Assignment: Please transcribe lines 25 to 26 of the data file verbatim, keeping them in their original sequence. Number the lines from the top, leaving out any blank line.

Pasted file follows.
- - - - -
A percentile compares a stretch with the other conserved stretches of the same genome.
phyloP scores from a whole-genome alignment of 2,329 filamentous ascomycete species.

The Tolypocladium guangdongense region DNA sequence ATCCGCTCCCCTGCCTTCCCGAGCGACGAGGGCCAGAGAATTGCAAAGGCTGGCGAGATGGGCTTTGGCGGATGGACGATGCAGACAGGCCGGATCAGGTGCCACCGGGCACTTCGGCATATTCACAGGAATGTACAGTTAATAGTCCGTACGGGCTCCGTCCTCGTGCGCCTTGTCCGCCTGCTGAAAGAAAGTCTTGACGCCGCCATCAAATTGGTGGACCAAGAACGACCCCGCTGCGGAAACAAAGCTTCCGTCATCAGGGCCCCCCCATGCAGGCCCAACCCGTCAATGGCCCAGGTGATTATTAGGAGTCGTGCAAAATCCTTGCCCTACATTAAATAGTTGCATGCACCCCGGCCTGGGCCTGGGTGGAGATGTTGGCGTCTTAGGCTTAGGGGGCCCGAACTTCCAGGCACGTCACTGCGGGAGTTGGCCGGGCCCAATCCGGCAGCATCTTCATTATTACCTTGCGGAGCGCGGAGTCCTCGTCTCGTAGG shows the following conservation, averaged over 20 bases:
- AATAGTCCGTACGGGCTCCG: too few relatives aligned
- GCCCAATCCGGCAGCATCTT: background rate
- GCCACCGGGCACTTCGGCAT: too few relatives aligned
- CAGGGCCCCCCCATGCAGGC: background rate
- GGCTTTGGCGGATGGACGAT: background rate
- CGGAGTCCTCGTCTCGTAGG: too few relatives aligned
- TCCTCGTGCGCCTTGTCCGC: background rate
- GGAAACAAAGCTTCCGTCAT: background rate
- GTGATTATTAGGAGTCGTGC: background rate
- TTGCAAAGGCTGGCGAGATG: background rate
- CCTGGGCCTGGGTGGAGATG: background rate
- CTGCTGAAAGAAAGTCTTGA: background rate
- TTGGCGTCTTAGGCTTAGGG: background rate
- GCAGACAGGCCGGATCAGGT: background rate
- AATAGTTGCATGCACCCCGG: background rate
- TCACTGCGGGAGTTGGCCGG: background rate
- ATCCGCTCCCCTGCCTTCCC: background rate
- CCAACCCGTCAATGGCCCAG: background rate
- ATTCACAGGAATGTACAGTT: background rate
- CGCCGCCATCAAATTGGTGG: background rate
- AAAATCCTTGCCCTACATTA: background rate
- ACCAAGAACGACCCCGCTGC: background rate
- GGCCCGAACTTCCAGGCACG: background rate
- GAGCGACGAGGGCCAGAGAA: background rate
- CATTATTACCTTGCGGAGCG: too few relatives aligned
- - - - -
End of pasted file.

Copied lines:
- ACCAAGAACGACCCCGCTGC: background rate
- GGCCCGAACTTCCAGGCACG: background rate